The head of Pirelli is lining up new investors in order to keep his grip on the Italian tyremaker after falling out with stakeholder Malacalza Investimenti, which in turn is negotiating an exit.
(Reuters) – The head of Pirelli is lining up new investors in order to keep his grip on the Italian tyremaker after falling out with stakeholder Malacalza Investimenti, which in turn is negotiating an exit.
The announcement by Pirelli Chairman Marco Tronchetti Provera marks a turning point after lengthy public mudslinging between him and Malacalza, the two largest investors in Camfin , the vehicle that controls the Italian tyre maker.
Tronchetti controls the world’s No.5 tyre maker through stakes in a set of cascading holding companies, enabling him to hold sway over Pirelli with a very small equity investment.
Malacalza Investimenti, a vehicle owned by a Genoa-based family of steel trading moguls, bought 12.1 percent of Camfin in 2009 as an industrial investment. But the family fell out with Tronchetti last year over how to repay Camfin’s hefty debt.
Private equity fund Clessidra and banks UniCredit and Intesa Sanpaolo are in talks with Tronchetti to make an investment in Camfin that will lead to a “restructuring of the group’s control structure,” Tronchetti’s main holding company MTP said in a statement on Tuesday.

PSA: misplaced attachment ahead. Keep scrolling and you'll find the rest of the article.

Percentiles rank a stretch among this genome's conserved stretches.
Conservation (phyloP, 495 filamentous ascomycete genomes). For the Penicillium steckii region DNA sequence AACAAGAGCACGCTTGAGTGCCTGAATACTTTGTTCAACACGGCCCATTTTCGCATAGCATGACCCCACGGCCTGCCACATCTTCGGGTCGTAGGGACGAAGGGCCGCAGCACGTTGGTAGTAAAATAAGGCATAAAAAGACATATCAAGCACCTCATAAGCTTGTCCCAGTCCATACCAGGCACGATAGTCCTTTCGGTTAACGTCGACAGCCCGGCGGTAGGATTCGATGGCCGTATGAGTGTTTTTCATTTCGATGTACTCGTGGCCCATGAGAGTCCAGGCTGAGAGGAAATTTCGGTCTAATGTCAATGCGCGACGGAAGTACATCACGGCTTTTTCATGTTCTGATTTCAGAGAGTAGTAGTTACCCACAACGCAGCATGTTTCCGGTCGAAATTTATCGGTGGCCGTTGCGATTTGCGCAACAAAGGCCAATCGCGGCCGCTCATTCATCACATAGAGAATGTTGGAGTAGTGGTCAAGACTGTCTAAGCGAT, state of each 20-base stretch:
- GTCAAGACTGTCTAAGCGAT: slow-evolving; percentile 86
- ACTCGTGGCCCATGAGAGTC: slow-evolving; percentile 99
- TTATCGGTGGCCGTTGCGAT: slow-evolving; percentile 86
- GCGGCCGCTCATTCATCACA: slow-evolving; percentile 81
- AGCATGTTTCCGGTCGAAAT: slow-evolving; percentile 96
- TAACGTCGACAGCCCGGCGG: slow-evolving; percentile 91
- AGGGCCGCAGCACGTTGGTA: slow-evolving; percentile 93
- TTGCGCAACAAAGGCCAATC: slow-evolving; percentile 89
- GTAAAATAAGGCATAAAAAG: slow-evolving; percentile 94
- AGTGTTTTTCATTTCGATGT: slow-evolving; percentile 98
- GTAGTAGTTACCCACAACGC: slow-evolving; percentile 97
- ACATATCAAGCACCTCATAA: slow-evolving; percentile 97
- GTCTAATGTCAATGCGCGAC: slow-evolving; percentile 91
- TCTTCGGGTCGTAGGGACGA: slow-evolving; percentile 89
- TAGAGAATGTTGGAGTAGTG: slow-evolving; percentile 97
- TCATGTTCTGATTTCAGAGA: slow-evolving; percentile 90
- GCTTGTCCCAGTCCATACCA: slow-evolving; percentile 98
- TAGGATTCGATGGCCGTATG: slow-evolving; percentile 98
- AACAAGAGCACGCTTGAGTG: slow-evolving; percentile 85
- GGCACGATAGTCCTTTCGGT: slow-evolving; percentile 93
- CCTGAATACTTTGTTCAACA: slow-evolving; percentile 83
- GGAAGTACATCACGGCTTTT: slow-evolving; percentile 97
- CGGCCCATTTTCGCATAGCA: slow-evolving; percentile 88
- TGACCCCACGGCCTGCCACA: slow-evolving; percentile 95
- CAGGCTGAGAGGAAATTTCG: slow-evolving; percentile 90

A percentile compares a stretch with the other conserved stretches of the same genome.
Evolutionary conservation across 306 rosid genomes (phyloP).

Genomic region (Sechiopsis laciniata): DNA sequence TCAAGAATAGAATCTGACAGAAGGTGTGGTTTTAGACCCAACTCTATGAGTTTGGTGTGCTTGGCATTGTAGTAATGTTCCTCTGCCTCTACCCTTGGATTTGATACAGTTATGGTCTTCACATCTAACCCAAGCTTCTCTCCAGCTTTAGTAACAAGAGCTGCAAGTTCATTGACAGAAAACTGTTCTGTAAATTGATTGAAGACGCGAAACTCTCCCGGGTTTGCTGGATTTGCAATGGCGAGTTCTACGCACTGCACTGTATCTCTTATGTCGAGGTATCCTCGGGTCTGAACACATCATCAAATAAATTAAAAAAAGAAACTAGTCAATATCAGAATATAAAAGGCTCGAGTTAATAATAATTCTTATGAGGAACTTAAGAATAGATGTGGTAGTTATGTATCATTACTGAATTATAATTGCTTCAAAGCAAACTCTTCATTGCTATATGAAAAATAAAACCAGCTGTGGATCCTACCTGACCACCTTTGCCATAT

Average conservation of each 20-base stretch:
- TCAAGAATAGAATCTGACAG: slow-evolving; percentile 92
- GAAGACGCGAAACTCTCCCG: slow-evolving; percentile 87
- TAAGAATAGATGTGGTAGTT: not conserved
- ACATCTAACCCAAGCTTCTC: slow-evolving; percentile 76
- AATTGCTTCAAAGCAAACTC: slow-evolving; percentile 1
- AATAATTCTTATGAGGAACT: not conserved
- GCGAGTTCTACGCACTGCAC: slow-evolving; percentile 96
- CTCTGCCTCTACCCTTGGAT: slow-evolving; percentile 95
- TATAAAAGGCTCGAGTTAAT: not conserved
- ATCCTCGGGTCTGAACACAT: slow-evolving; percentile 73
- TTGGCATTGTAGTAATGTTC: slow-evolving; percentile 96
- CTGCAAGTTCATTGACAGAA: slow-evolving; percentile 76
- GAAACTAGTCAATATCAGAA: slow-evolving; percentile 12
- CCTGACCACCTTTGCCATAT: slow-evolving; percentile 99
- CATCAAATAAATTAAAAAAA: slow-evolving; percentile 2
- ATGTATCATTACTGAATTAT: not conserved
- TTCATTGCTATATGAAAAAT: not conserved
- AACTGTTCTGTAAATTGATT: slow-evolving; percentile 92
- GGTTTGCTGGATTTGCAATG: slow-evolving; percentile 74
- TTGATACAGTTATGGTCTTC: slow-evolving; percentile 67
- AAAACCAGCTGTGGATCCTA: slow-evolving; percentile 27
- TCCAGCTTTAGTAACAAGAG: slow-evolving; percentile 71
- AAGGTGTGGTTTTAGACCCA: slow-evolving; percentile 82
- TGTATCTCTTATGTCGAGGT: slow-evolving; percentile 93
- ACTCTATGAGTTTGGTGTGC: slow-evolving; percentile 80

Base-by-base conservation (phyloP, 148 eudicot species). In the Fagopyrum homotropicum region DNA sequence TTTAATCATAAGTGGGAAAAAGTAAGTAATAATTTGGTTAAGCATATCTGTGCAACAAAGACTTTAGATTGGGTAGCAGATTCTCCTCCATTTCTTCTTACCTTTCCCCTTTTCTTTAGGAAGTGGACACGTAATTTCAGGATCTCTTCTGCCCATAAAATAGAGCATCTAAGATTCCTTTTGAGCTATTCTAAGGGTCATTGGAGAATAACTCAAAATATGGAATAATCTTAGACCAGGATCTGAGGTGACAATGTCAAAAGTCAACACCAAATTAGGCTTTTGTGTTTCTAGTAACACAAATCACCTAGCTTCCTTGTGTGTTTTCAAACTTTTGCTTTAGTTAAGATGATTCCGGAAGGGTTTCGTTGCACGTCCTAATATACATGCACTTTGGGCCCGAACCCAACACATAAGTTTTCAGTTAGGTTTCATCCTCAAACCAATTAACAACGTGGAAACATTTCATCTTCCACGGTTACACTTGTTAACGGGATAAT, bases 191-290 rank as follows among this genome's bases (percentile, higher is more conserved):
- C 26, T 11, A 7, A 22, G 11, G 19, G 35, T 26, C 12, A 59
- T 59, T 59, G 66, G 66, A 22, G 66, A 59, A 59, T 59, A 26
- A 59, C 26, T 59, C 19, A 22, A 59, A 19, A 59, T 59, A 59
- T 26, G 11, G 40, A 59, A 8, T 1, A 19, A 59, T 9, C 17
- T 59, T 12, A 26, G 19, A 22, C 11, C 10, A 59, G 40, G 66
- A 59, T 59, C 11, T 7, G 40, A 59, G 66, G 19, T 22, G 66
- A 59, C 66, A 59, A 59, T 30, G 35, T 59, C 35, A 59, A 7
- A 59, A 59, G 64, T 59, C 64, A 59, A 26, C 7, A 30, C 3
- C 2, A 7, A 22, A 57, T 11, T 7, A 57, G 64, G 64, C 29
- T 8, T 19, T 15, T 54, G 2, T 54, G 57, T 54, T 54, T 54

Their investment would follow any conclusion of the strategic partnership between Tronchetti and Malacalza Investimenti, the statement said, adding further details would follow.
Shares in Pirelli fell 1.4 percent to 8.82 euros, since the market was hoping for specific financial details of the investment, according to an analyst who asked not to be named. Camfin shares however were up 1.9 percent at 0.87 euros.
The market has been wagering for several months that Tronchetti and a set of financial backers would launch a bid for Camfin, which has a market value of about 670 million euros ($872.98 million).
The divorce with Malacalza Investimenti will enable the Pirelli chairman to focus all his energies on further improving the group’s industrial performance. Like other companies, Pirelli is struggling with shrinking revenues in Europe because of a long and bitter recession. ($1 = 0.7675 euros)